A warped vinyl copy finally prompted replacement. Though a purchase of necessity for me, the bonus tracks and judiciously remastered sound of the CD reissue make it an attractive pick-up even for an owner of a vintage LP copy.
To state that Bags makes a more satisfying complement to Wes' musical voice than to Coltrane's (which is not to say that the Jackson-Coltrane session is without its own merits) may be obvious, given their mutual love of that common ground of blues and basic, pretty melodies that, for lack of a better term, was synonymous with "soul jazz" in the late 50's/early 60's. Small wonder that even the normally unfailingly hip, often "in-a-hurry" Philly Joe can't resist providing a big back-beat to the no-holds-barred funk of the three lead soloists (once he settles in behind Wyn Kelly on "Blue Roz," you wish they'd keep it going for another couple of rounds). And listen to Wes comping behind Bags on "Sam Sack," supplying not just chords but infectious riffs.
It's fascinating to hear how this particular rhythm section meshes. Paul Chambers was the paragon of bass players, but listening to Sam Jones' gritty, more focused tone and more unforgiving pulse reminds me that he wasn't far behind the master. And whereas Paul could occasionally lose concentration, going along with the speed-up pulse of Philly Joe or the occasionally yielding one of Jimmy Cobb, Sam keeps Philly Joe in the pocket through all of the musical proceedings here.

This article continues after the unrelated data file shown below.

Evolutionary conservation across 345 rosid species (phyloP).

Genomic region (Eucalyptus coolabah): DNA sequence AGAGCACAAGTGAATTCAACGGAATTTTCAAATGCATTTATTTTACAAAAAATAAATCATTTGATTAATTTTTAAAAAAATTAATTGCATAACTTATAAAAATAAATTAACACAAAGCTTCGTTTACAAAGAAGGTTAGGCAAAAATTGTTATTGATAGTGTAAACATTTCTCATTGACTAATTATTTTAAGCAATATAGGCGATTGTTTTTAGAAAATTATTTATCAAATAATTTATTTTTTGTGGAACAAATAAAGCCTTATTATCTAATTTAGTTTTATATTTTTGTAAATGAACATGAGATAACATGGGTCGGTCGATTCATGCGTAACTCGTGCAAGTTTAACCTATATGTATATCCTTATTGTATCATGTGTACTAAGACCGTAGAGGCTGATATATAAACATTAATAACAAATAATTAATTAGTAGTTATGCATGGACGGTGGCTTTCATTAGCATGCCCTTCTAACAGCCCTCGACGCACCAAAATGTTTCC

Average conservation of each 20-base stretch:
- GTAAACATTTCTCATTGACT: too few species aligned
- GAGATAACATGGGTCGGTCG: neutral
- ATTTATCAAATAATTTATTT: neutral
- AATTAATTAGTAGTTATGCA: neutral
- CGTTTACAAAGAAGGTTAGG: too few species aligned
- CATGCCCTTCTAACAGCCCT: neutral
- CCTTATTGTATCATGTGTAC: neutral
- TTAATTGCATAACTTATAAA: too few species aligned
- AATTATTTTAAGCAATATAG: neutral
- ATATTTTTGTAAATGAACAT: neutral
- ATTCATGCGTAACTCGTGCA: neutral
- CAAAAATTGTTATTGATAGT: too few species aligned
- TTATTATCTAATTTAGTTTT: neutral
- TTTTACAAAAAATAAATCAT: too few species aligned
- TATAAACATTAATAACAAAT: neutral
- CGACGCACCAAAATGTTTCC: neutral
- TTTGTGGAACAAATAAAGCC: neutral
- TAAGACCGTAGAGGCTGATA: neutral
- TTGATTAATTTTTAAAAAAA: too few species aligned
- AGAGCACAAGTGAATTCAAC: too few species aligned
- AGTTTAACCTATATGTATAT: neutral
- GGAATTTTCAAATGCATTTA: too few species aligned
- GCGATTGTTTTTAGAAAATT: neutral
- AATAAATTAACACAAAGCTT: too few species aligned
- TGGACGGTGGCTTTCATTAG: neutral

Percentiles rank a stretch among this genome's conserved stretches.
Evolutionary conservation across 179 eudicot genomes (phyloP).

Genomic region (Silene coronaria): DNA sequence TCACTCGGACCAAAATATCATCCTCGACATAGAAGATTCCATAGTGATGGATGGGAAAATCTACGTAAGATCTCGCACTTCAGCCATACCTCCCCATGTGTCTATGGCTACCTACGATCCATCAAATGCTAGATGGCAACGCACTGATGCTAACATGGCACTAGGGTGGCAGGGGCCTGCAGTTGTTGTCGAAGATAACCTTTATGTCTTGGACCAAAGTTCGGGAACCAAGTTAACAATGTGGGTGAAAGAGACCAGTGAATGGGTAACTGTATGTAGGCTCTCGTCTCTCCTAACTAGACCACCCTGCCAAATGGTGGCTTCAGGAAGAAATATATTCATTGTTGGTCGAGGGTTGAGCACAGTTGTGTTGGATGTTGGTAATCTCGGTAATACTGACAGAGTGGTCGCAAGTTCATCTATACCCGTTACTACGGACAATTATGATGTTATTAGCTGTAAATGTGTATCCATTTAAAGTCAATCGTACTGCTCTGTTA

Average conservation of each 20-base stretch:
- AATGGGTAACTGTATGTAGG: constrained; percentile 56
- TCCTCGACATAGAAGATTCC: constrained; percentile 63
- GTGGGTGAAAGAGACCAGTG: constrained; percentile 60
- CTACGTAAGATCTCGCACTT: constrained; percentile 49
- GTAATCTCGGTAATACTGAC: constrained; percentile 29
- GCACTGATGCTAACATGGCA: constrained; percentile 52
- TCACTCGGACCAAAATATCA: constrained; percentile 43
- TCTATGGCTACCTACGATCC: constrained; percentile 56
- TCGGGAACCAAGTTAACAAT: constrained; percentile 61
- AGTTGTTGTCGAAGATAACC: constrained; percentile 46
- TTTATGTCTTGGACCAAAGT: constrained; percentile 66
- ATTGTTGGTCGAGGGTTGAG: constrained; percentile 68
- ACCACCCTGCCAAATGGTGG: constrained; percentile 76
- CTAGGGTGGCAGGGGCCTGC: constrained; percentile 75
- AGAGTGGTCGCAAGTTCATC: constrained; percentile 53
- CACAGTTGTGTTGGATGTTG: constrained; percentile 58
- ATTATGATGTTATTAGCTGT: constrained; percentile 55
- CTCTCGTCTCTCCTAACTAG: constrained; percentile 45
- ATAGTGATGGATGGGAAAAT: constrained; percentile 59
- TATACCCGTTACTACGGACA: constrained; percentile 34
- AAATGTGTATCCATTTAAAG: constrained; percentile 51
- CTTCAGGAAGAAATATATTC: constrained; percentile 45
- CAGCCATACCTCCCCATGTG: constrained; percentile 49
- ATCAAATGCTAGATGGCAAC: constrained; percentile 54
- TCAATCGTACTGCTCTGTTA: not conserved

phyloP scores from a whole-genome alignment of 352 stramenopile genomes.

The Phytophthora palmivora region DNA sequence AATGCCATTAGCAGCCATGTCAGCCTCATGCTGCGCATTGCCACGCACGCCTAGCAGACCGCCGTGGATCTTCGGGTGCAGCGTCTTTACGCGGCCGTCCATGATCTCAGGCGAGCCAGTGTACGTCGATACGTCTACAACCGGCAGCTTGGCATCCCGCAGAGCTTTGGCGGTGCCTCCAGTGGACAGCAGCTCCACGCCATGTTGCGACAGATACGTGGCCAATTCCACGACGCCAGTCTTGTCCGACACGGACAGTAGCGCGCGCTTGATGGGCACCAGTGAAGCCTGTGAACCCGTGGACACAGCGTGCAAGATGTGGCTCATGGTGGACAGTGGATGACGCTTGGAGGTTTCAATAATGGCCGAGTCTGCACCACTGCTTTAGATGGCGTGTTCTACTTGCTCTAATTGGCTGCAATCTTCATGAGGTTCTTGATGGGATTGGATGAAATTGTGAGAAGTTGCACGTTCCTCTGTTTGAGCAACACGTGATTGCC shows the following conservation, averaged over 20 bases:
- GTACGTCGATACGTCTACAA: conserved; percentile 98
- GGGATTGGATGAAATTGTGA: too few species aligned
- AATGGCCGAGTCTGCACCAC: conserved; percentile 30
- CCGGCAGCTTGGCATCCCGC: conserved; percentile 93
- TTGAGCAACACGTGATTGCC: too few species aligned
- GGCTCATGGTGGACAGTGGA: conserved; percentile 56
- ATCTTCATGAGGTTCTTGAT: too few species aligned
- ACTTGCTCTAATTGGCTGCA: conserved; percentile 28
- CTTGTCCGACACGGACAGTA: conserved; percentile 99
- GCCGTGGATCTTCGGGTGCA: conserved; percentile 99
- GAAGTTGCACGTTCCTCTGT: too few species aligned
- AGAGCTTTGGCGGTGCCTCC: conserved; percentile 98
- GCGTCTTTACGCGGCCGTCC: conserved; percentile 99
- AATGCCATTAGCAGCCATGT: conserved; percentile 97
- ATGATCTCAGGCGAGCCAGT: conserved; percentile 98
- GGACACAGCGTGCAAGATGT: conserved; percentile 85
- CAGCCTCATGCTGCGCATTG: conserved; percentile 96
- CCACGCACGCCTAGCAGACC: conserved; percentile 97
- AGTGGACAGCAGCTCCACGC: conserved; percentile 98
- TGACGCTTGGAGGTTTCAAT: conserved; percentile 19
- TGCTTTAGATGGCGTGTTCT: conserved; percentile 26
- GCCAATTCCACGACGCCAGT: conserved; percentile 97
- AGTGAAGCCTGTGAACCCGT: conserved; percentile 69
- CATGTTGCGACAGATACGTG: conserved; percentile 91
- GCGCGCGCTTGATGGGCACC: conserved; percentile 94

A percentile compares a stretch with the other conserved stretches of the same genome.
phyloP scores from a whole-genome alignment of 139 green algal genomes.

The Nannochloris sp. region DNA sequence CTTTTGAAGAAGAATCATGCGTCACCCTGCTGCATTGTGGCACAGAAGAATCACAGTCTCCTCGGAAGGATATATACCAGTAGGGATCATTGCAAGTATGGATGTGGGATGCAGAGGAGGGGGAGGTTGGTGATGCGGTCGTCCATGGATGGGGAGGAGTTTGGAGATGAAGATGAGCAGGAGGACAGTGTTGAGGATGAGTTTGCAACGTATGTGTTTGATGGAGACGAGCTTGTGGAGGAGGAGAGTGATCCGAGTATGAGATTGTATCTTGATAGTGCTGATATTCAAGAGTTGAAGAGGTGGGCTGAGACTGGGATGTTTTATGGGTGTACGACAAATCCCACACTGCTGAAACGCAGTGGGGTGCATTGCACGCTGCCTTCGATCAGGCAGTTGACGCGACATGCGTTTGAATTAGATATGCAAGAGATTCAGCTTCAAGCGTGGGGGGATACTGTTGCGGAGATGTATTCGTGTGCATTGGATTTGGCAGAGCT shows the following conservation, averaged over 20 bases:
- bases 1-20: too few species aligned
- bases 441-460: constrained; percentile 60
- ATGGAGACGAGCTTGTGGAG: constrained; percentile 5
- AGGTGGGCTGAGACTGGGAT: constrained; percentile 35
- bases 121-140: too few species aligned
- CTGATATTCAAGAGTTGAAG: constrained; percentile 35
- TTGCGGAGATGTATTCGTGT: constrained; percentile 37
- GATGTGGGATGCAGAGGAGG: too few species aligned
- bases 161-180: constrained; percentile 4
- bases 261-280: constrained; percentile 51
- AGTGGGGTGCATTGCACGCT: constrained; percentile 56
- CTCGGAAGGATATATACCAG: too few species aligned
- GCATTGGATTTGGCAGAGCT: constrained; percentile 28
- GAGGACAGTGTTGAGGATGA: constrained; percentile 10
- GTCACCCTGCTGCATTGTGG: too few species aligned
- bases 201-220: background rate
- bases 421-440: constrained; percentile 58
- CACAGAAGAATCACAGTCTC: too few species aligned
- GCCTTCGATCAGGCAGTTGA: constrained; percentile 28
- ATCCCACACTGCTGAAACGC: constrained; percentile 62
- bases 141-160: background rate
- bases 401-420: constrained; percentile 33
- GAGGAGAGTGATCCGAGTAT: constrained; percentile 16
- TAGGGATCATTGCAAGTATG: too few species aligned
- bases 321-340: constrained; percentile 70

Finally, Riverside did admirably by players like these (not to mention Bill Evans and the Adderley brothers). The drums and cymbals may not be as "forward" and the bass and piano as blatantly present as on a Blue Note-Van Gelder date. But the important sonorities have been captured, allowing for a "truer" sound from all of the principals, perhaps most notably Kelley's deft piano touch. The music stays in over-drive, not for an instant wearing out its welcome.
The fact that the bonus tracks are barely distinguishable from the masters hardly matters: more of the same is plenty good enough. (Either take is superior to all other versions--including Clifford's--of Victor Young's "Delilah.")